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CUPE National President Paul Moist sent the following letter to federal Minister of Health Tony Clement this week, asking him to uphold the Canada Health Act and demand non-profit solutions from New Brunswick and other provinces.  

Dear Minister Clement:

As you know, New Brunswick Health Minister Mike Murphy is considering expansion of for-profit services in his upcoming provincial health plan. When questioned on this by the Globe and Mail, you affirmed public insurance but welcomed private delivery. I am writing on behalf of 560,000 members of the Canadian Union of Public Employees to urge you to uphold the Canada Health Act and denounce for-profit incursions into Medicare to Minister Murphy, to other governments promoting health care privatization, and to the Canadian public.

Research the world over documents the ill effects of for-profit health care: higher costs, longer waits, unequal access, and poor outcomes. This holds true for clinical services, support services, insurance, infrastructure and every other aspect of health care.

Governments, yours included, have gone along with commercial interests who claim falsely that Medicare and the Canada Health Act are only about who pays, not who delivers. Canadians are not so easily fooled. Privatization of both insurance and delivery undermine accessibility and equality – core principles of the Canada Health Act. It also inflates costs, diverting resources from patient care.

For-profit health services are proven to cost more and deliver worse care. Reports from the British Medical Journal and the British government itself put the premium for private clinic surgeries at anywhere from 11 to 47 percent above public hospital costs. Closer to home, researcher Colleen Fuller reported in December that private clinics charge on average twice what public hospitals spend per hip or knee replacement. Data comparing continuing care providers by ownership status reveal the same pattern: for-profits cost more.

Evidence also abounds that commercial operators cut corners and even cost lives. Studies published in the Journal of the American Medical Association showed that investor-owned for-profit hospitals and clinics have higher patient mortality rates than non-profits. Non-profit long-term care facilities hire more staff and have better performance on measures such as infections, falls, and hospital admissions.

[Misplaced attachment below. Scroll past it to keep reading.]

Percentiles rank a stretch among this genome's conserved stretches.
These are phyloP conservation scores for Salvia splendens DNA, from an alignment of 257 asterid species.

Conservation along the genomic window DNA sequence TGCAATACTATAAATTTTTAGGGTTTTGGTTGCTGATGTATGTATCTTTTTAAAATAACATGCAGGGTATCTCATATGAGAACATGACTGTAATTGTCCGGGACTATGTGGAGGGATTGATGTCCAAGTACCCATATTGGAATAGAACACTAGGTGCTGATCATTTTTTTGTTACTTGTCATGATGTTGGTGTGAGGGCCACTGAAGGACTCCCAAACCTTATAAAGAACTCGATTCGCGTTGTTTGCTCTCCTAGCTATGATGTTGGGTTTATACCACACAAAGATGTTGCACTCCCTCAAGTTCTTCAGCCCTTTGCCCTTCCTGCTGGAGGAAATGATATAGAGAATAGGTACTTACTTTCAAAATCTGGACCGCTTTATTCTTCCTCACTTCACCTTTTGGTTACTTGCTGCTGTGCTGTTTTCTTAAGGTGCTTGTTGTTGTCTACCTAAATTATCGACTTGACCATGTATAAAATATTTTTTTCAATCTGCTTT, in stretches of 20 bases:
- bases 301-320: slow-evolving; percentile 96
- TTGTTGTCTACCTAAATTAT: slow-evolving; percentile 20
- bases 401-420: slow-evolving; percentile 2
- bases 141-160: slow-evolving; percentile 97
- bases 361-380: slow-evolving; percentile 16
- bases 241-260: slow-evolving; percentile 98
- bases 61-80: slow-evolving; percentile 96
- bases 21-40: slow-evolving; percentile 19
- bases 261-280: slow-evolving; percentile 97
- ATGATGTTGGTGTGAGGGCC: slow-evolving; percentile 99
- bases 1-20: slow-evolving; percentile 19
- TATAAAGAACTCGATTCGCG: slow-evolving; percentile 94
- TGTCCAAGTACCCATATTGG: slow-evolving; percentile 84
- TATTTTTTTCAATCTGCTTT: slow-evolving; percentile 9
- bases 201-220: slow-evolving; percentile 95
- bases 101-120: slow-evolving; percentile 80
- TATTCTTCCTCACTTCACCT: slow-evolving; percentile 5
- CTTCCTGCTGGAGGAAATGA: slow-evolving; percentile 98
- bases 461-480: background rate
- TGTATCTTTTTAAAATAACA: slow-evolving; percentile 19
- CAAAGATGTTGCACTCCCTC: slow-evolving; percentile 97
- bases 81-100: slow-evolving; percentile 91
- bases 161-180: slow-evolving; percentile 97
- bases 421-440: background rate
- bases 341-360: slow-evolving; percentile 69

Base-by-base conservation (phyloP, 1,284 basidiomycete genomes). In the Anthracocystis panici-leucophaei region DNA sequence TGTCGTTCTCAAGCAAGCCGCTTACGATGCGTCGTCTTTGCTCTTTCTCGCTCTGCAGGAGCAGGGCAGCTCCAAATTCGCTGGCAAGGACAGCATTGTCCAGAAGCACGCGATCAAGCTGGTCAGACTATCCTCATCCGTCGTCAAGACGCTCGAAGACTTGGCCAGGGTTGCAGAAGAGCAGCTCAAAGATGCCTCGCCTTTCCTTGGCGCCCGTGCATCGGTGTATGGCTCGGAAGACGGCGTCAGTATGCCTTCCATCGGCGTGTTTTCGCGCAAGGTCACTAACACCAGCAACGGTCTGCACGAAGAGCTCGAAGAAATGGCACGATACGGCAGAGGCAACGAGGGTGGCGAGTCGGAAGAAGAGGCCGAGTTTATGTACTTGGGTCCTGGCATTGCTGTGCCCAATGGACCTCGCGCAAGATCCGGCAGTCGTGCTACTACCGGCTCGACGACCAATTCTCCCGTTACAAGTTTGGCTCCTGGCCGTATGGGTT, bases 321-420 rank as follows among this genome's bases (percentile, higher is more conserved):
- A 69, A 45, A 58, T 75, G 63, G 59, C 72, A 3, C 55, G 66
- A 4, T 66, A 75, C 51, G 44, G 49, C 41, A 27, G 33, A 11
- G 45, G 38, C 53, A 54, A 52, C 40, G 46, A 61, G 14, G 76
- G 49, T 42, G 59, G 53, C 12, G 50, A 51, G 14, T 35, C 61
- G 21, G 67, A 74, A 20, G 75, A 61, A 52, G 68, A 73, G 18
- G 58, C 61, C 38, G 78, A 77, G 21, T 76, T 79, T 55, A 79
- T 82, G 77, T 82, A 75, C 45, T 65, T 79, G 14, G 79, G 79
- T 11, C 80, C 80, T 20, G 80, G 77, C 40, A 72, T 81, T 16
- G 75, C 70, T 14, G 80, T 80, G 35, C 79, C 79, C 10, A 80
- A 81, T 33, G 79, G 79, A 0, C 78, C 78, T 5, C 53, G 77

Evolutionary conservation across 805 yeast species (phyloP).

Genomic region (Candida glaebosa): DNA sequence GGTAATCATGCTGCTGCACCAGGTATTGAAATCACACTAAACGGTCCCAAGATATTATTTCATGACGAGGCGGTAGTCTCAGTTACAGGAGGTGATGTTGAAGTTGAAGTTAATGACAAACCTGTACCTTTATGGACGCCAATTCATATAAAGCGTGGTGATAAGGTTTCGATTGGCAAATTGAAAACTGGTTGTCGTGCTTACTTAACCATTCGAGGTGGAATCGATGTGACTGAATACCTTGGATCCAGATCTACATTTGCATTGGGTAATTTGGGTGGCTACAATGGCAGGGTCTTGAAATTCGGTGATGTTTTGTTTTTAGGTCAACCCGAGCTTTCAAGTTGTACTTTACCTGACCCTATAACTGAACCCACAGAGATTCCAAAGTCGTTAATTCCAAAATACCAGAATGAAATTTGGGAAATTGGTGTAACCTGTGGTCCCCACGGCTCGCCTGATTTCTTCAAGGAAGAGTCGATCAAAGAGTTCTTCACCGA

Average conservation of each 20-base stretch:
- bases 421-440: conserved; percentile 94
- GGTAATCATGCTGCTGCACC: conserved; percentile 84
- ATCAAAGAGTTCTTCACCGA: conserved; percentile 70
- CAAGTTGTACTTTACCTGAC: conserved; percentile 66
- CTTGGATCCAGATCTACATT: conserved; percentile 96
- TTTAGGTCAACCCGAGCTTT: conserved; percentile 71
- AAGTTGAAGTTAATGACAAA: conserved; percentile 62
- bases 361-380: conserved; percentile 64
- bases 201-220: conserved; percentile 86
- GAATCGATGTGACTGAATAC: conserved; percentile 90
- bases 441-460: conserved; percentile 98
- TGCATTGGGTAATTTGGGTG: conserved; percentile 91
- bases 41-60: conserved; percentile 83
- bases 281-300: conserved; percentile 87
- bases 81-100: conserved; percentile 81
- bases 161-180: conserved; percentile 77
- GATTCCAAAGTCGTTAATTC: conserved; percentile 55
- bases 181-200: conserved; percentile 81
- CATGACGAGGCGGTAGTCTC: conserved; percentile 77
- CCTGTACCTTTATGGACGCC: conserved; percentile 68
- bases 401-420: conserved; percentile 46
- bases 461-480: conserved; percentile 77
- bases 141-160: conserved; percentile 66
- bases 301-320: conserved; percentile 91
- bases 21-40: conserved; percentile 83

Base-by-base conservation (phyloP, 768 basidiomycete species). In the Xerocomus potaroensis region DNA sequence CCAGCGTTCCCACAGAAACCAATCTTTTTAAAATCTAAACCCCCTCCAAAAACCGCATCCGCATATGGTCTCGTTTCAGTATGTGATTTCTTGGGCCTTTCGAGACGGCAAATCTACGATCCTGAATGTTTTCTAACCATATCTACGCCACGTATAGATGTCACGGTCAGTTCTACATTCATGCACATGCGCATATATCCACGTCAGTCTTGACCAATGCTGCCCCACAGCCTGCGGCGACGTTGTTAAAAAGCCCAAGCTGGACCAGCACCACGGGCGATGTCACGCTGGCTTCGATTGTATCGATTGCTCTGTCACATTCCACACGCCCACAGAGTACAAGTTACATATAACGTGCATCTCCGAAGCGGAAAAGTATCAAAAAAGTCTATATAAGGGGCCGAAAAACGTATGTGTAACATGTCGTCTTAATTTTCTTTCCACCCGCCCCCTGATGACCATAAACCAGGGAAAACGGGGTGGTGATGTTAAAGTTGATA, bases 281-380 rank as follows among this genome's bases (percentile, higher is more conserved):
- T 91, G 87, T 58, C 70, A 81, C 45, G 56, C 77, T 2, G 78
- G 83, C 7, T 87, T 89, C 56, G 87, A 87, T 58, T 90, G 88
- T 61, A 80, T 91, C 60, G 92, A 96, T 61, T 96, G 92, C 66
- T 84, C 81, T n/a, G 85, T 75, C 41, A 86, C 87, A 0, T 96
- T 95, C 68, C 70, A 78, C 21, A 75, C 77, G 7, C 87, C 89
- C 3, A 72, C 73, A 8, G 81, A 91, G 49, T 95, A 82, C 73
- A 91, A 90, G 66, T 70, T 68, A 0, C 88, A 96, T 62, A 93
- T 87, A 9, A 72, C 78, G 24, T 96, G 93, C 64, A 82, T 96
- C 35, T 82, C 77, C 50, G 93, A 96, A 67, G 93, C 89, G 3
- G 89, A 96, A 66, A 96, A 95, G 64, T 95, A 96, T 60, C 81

Minister Murphy and others suggest that private clinics will reduce wait times. Private clinics actually lengthen waits because they drain health care professionals, already in short supply, and they introduce conflicts of interest. International evidence shows that countries with parallel private hospital systems have larger waiting lists and longer waiting times in the public system. A 1997 study by researchers from the University of Manitoba found that patients waited almost three times longer for cataract surgery if their doctors worked in both the public and private sectors.

Commercial delivery of health care support services, another idea floated by Minister Murphy, is likewise inferior. Britain substantially privatized hospital cleaning services in the 1990s. In response to massive public outcry over deteriorating standards of cleanliness and increased infection rates, the government reversed its requirement for competitive tendering of support services in 2001. Scandals over filthy conditions and hospital infections similarly plagued health authorities in British Columbia when they privatized housekeeping five years ago. In 2007, incidents of health care acquired infections are spiraling. High turnover, low staffing, poor training and inadequate supplies characterize the expanding for-profit health care cleaning industry, contributing to these outbreaks.

Public-private partnerships are another serious threat to public health care in Canada that your government has condoned. In health, as in other sectors, P3s are more expensive and less flexible than public non-profit facilities. They lack transparency and weaken accountability. And, as shown in the United Kingdom, they often result in bed cuts and shoddy quality. Despite the evidence, a number of Canadian jurisdictions have implemented or are considering P3 projects in health care.

In these and other forms, privatization accelerates in health care, and the federal government either turns a blind eye or actively endorses it. Again last year, you failed to demand adequate reporting on the Canada Health Act, and your penalties for violations were paltry. On wait lists, instead of implementing the recommendations of Dr. Brian Postl and supporting public sector solutions, you’ve endorsed the Quebec model of a care guarantee that will expand the role of private clinics.

When the Alberta government last year proposed allowing doctors to operate in both the private and public system, Prime Minister Harper wrote a letter saying the idea would put doctors in a conflict of interest. Alberta later abandoned its plans. The New Brunswick government is now taking its turn leading the privatization bandwagon, and your government must send a clear message that the Canada Health Act will be strictly enforced and that non-profits remain the most efficient, fair and safe way to deliver health care.

The NB Minister of Health launched the question: “Do New Brunswickers want some of the facets of public health care delivered through private means?” The 20,000 members of CUPE in New Brunswick respond with a resounding “No”, and 540,000 CUPE members in other provinces back them up.

We welcome the opportunity to meet and discuss these issues with you at your earliest convenience. 

Paul Moist
National President
Canadian Union of Public Employees